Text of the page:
The main policy output in this case, an extra 17 trillion yen in government research spending by the year 2000, is also open to a variety of interpretations. It is, for one thing, notable that both the Fundamental Law and the Basic Plan call for a higher level of state involvement in research to bring Japan in line with other advanced economies – and, indeed are justified as a response to foreign pressure for such convergence – at a time when the science policy debate in those other countries is fundamentally reassessing the role of the state in research. for another, the rather high level of building work envisaged under the new policy might be further evidence of an expansion of public works construction politics into new fields as previous funding channels are closed off. These anomalies suggest that there is more behind recent developments in Japanese science and technology policies than the rational arguments of science and technology bureaucrats finding favour with the MOF.
This presentation has three sections. The first section gives the institutional and economic background to the drafting of the Fundamental Law and the Basic Plan which followed it. The second describes the policy processes leading to the Law and the Plan. The final section briefly discusses the Law and Plan with reference to the ongoing debate regarding the role of the state in the funding for science and technology. A detailed analysis of the results of the Plan for Japanese science and technology is unfortunately beyond the scope of this presentation.
Hiromi MUTŌ, Department of Law, Hōsei University 武藤 博巳（法政大学）
Recommendations for decentralization can be traced to the Shoup Recommendation in 1949 and Kanbe Committee in 1949-1951. In the 1990s, the movement started at the Diet Resolution on Decentralization in June 1993. This was the first time in Japanese history that the Diet resolved to promote decentralization. In principle, decentralization decreases the legal authorities of the Diet, and members of the Diet are therefore reluctant to promote such measures. However, experiences of the second Tentative Advisory Committees for the Promotion of Administrative Reform (the second Rinchō) and the Tentative Advisory Committees for the Promotion of Administrative Reform (the first to third Gyōkakushin) made Diet members believe that it was indispensable for Japanese society to promote decentralization in order to adapt the Japanese political institutions to democratic standards.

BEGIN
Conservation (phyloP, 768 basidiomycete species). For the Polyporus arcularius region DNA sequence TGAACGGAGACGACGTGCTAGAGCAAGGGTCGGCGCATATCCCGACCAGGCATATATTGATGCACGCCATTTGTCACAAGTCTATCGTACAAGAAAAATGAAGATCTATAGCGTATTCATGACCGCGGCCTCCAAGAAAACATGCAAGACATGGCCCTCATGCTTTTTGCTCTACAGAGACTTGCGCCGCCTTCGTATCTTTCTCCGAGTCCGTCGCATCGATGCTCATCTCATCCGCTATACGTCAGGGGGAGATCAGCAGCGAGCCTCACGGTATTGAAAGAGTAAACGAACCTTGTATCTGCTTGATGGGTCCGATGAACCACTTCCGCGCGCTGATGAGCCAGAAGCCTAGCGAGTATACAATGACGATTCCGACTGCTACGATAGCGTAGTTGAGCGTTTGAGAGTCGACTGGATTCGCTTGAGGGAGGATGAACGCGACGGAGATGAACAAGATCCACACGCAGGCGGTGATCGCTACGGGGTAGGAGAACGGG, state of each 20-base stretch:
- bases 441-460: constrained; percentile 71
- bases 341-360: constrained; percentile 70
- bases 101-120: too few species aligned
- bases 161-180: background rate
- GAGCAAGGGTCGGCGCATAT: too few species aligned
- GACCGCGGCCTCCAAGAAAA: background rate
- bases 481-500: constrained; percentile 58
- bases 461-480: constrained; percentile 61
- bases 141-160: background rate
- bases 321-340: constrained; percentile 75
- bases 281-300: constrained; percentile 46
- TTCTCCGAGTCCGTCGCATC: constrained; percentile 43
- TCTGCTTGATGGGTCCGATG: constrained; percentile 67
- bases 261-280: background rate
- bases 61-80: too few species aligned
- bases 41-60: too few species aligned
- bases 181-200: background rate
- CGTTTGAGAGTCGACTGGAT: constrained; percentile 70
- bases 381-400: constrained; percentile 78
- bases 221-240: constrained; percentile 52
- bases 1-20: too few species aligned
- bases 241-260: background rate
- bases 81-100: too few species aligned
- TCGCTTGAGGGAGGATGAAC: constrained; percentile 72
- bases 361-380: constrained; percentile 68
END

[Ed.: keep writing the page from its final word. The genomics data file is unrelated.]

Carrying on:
This paper examines the recent activities for decentralization in Japan. The focus will be on the Committee for the Promotion of Decentralization. The measures which have been proposed by the Committee, but also the perspectives for their implementation will be discussed. It will be shown that the movement for decentralization has to cope with political, administrative and social limitations.